TCDSB LogoTORONTO - Provincial supervision of the Toronto Catholic District School Board is likely to end in January, according to supervisor Richard Alway.

The board and its trustees are turning over a new leaf with a mix of incumbent and new trustees elected in this past October's election, said Alway. He said the new group is “very anxious to work together and build a positive relationship amongst themselves, between the board of trustees and staff leadership.”
Diane VautourTORONTO - Diane Vautour likes to bring history to life. And for doing so on a daily basis at Toronto’s Loretto College High School, she was awarded a Governor General’s Award for Excellence in Teaching Canadian History at a ceremony at Rideau Hall on Nov. 19.

“Teaching at an all-girls’ school, I want to emphasize women’s history, from a women’s point of view,” Vautour, 32, told The Register.

“It’s not just an add-on or an extra page in a textbook.”
celebraating spiritTORONTO - Catholic schools will be “celebrating the Spirit” when the annual celebration of Catholic Education Week arrives in May.

The theme for this year’s week, May 1-6, borrows from St. Paul’s letter to the Romans: “All who are led by the Spirit of God are children of God.”
OCSTATORONTO - Critics are predicting a provincial bill on student achievement and school board governance will change the face of Ontario’s school boards when newly elected trustees take office in December.

Rather than leave it to school boards to always act in the best interest of students, as has been the case historically, Bill 177 legislates boards to “promote student achievement and well-being” and “ensure the effectiveness of the board’s resources.” Trustees are also legally bound to “entrust the day-to-day management of the board to its staff through the board’s director of education.”
Brother André Catholic High SchoolThere are no set plans to incorporate Brother André’s sainthood at schools named in his honour at the present time, though one school board has already vowed to name its next school after Canada’s newest saint.

“It’s the community’s prerogative,” said Jim Nicoletti, principal at Brother André Catholic High School in Markham, Ont.

“The superintendent was waiting for direction from the trustees to come out and meet with our parent council to get the ball rolling,” said Nicoletti, adding that because it’s an election year, “it’s not happening too quickly.”
Kevin Welbes GodinMISSISSAUGA, Ont. - A “courageous conversation” needs to happen at Ontario’s Catholic schools to combat homophobia as boards implement the provincial government’s new equity policy, says a prominent educator.

Kevin Welbes Godin told a symposium that “silence is no longer acceptable” when it comes to the absence of anti-homophobia policies in some Ontario Catholic boards.

But other comments during the workshop upset some teachers who said Welbes Godin and co-presenter David Szollosy were misinterpreting the position of the Ontario bishops and that their views on gay support groups were not in keeping with Church teaching.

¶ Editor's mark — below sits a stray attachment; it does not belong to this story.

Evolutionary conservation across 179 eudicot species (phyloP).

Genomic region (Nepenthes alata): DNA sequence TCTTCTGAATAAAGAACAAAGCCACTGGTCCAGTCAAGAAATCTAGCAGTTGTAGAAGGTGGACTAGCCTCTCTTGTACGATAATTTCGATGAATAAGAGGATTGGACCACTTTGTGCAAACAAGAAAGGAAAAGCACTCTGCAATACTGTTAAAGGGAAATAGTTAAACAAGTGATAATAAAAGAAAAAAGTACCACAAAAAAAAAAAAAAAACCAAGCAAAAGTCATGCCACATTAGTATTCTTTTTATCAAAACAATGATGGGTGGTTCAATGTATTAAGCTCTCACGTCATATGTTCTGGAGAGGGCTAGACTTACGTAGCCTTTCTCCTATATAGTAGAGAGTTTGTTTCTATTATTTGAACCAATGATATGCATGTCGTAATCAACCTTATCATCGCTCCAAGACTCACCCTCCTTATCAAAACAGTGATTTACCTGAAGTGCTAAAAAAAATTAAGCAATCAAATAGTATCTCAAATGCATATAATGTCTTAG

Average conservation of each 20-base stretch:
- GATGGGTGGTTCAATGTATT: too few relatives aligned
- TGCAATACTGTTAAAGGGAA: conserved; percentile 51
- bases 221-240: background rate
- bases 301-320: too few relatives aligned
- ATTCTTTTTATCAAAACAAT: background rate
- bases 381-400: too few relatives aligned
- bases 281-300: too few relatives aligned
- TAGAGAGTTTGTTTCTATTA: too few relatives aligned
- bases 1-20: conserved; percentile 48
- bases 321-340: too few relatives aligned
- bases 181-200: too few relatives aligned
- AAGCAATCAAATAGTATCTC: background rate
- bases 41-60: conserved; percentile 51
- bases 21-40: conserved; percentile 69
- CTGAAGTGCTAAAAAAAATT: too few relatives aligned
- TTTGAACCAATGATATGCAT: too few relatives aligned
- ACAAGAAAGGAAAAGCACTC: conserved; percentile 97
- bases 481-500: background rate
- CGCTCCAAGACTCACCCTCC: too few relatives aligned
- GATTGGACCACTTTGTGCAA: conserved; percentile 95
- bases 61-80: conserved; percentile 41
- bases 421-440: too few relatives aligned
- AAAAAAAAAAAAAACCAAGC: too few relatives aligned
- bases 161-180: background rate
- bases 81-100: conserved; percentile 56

OCSTA logoTORONTO - Close to 40 per cent of the 230 seats for Catholic school trustee across Ontario have been filled by acclamation.

But the Ontario Catholic School Trustees’ Association says this represents a drop in acclamations — down from 45 per cent in 2006 to 37 per cent this year — and is a potential silver lining to what’s happened at the Toronto Catholic District School Board.

Nancy Kirby, the association’s president, told The Catholic Register that the drop in acclamations is encouraging and may have been sparked by the events at the Toronto Catholic board.
TCDSB LogoTORONTO - It's “unfair” and “irresponsible” for a Toronto Catholic parent group to ask electors to vote for anyone but the incumbents in the Oct. 25 election for Catholic school trustees, say some of Toronto's sitting trustees running for re-election.

The Greater Toronto Catholic Parent Network made the call Oct. 12 for voters to oust the trustees who sat on the board for the last four years. The board has been under provincial supervision for more than two years after their refusal to balance the board budget as provincial legislation demands and trustee spending scandals came to light.  
Angela KennedyTORONTO - Two Catholic education organizations are voicing criticism of election candidate meetings for school trustees that, they claim, are tightly controlled sessions that offer little opportunity for debate or direct questioning of candidates.

Penny Boyce-Chester of the Greater Toronto Catholic Parent Network attended the Oct. 6 meeting for Ward 8 at Cardinal Leger High School in Scarborough.

“This is a very censored meeting,” she charged. “The moderator decided which two questions he was going to ask from the box and his interpretation of how he was going to word these questions. That really bothered me.